• 2 cups sliced button mushrooms
  • ½ cup dry white wine
  • ¼ cup all-purpose flour
  • 4 cups chicken broth, low-sodium
  • 2 tablespoons truffle oil
  • diced chives (optional, for garnish)
  • ¼ cup straw mushrooms, for garnish (optional)


  1. Place the dried mushrooms into a small bowl and cover with hot tap water, set aside and allow to soak for 20 minutes. Cut leeks into ¼” rounds. Transfer to a large bowl of cold water and wash well, lift from water into a colander and drain.
  2. In a large pot, add 4 tablespoons of olive oil and place on the stove over a medium-high heat to melt. Add the celery, leeks and onion and cook until tender, about 5 minutes. Add the garlic and cook until fragrant, about 1 minute. Add all the mushrooms and cook until just starting to soften, about 4 minutes. Add wine, bring to a boil and cook until reduced to a glaze, about 5 minutes.
  3. In a small bowl, use a silicone spatula to combine the flour and butter until a smooth paste forms. Add the flour paste mixture to the pot and stir until the mixture melts and coats the vegetables. Gradually mix in the stock and bring to the boil, stirring frequently.
  4. Remove the soaking mushrooms from their liquid and roughly chop. Add the mushrooms and their liquid, being careful not to add any sediment to the soup. Reduce the heat to medium-low and simmer until the mushrooms are tender, stirring often, about 10 minutes. Taste and adjust seasoning with salt and pepper.
  5. Using an immersion blender, puree the mixture in the pot (alternatively, use a blender and work in batches.) Taste and adjust seasoning with salt and pepper.
  6. Drizzle with truffle oil, garnish with straw mushrooms and sprinkle with chives. Serve immediately.


Adapted from Sur La Table Easy Mushroom and Leek Soup.

Red Quinoa and Butternut Squash Salad

While I love making sandwiches for lunch, every once in a while I find myself looking for something a little more interesting.  I’m also always looking for dishes that are multipurpose – where it works as a side, a full meal or a simple lunch.  I definitely had lunch envy the other day when a colleague was taking out her amazing looking quinoa salad, and it occurred to me that it’s been forever since I made any quinoa salads (minus the most recent disaster when an entire quinoa salad went flying out of my refrigerator and crashing.)


Anyways, I came across this delicious recipe from someone who apparently also seeks to defeat the “sad desk lunch” — who knew that there’s apparently an entire website devoted to sad desk lunches?  There’s a whole universe of delicious, easily packable lunches – so why are so many people suffering?

But I digress, the point is that I made this salad once, and then had it as a side with salmon, for lunch with some sliced chicken, and again for dinner with sliced chicken (I could have even just thrown an egg on it.)  The pomegranate seeds add a bit of colorful flair (take that sad desk lunches!) and the arugula tossed in adds even more color and crunch to an already colorful dish that just begs to be photographed.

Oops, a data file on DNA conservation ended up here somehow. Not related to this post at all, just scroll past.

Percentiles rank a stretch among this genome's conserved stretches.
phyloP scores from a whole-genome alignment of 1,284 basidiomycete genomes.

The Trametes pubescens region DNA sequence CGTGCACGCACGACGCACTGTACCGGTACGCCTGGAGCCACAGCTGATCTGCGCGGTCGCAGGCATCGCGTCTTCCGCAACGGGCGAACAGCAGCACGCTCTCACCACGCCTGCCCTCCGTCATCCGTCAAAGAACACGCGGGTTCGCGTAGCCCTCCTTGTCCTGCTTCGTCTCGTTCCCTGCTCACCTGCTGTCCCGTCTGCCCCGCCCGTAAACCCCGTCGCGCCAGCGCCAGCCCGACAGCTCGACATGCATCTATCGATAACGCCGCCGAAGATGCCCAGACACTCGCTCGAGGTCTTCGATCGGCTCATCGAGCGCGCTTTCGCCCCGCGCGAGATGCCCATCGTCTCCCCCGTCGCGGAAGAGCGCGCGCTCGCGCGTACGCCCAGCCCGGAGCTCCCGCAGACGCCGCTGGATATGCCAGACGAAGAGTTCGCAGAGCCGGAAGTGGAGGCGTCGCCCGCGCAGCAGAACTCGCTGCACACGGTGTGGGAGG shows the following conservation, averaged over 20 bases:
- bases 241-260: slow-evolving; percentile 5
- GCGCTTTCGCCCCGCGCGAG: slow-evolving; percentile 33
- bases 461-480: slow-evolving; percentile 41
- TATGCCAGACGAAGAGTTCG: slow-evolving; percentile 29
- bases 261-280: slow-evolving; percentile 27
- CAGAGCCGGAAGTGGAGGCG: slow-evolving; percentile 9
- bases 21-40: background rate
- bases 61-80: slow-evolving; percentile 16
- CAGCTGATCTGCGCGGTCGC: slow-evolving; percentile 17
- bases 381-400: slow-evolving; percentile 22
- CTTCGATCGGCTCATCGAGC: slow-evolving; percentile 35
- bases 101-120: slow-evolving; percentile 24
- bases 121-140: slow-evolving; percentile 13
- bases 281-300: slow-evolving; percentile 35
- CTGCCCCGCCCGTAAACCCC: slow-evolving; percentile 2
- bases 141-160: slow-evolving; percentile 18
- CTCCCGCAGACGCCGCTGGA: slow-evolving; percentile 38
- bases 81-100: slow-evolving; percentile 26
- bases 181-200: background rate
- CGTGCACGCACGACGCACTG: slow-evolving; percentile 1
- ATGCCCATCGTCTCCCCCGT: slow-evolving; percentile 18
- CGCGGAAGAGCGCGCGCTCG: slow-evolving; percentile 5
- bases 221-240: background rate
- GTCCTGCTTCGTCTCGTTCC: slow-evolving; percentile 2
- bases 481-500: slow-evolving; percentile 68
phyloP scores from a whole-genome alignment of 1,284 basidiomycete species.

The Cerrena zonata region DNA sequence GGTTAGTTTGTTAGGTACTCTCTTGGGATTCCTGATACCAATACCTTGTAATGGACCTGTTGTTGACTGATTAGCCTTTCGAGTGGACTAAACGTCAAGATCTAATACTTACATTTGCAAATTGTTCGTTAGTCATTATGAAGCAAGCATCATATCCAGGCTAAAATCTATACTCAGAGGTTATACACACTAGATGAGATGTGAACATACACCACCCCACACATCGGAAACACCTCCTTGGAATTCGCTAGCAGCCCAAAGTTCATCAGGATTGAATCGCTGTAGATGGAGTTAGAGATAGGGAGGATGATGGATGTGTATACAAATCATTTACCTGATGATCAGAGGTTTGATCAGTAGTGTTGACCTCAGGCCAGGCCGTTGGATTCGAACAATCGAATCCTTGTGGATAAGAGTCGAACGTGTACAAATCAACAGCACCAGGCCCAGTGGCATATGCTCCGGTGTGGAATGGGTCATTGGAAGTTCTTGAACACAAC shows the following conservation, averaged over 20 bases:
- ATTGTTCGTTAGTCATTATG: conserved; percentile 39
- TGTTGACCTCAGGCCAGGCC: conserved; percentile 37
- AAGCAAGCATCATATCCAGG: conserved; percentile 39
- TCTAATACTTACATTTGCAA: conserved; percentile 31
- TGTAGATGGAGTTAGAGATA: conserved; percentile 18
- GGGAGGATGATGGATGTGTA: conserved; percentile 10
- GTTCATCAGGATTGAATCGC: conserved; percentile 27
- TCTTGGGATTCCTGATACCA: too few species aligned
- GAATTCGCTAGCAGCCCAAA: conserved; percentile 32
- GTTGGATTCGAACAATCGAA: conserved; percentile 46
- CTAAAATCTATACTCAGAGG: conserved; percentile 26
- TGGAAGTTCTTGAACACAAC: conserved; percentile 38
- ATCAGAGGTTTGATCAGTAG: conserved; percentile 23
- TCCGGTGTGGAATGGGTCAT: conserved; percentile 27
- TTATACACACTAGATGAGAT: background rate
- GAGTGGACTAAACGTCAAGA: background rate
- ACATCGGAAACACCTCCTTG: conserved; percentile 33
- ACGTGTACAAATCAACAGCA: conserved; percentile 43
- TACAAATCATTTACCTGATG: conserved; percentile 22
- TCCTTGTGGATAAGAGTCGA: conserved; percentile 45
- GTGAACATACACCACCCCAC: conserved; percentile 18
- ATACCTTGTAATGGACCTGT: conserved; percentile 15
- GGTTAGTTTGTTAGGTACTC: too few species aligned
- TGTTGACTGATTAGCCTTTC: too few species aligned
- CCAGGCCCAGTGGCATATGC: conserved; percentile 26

• 2 ½ cups butternut squash, cut into ½ inch cubes
  • 4 teaspoons, extra virgin olive oil, divided
  • 1/8 teaspoon ground cinnamon
  • ¾ cup uncooked red quinoa
  • 1 small shallot, minced
  • 2 teaspoons apple cider vinegar
  • 1 tablespoon good quality maple syrup
  • 1 tablespoon lemon juice
  • 1 pinch cayenne pepper
  • Salt
  • 1/3 cup walnuts, chopped and toasted
  • 1/3 cup pomegranate arils
  • 2 tablespoons Italian parsley, chopped
  • 3 ounces feta cheese, crumbled
  • Handful of arugula (optional)


  1. Pre-heat your oven to 400 degrees.
  2. Place the cubed butternut squash on a baking sheet or in a baking pan. Drizzle with two teaspoons olive oil and sprinkle with ground cinnamon. Toss to coat. Roast your butternut squash for 30 minutes, stirring after 15 minutes, until it is very tender.
  3. While your squash is roasting, cook red quinoa according to package directions (I find this is generally a 1 cup of quinoa to 1.5 cups of water or broth if you choose to use that instead). When cooked, transfer it to a large bowl to cool slightly.
  4. In a small bowl, combine the minced shallots, remaining two teaspoons olive oil, apple cider vinegar, maple syrup, lemon juice and cayenne pepper. Season with salt to taste and set your dressing aside until ready to use.
  5. Toast walnuts in a small pan over medium-high heat.  Just make sure to watch that it doesn’t get too toasty crisp! Remove from the pan and set aside.
  6. Add your roasted butternut squash, toasted walnuts, pomegranate arils, arugula, parsley and crumbled feta cheese to the bowl with your cooked red quinoa. Pour the dressing over your salad and gently toss to coat. Serve warm, at room temperature or chilled.

Adapted from Domesticate-me Red Quinoa and Butternut Squash Salad.

Italian Wedding Soup

Italian wedding soup

All of us need a little comfort from time to time – a lost game, a blown test, a broken heart or simply just not feeling well. To my mind and that of millions of mothers everywhere, nothing soothes better than a bowl of good chicken soup. And so many cuisines have their version – Chinese wonton, Jewish chicken soup with kneidlach, Greek avogolemono and many more. Frances was under the weather with a case of bronchitis when she came for Thanksgiving and fortunately I had just made a big pot of Italian wedding soup – the Italian version of a great chicken soup. While, of course, it is best if you make your own chicken stock, there are several good commercial brands available now and I am not above using them. This soup is at its prettiest when you first serve it and the spinach is still a bright green, but the taste is just as wonderful several days later. If you are using a commercial chicken stock, this soup can be made in under and hour. Nothing knocks out the blues or sore throats better than this – unless of course it is Wonton soup or Jewish chicken soup or …. you get the point.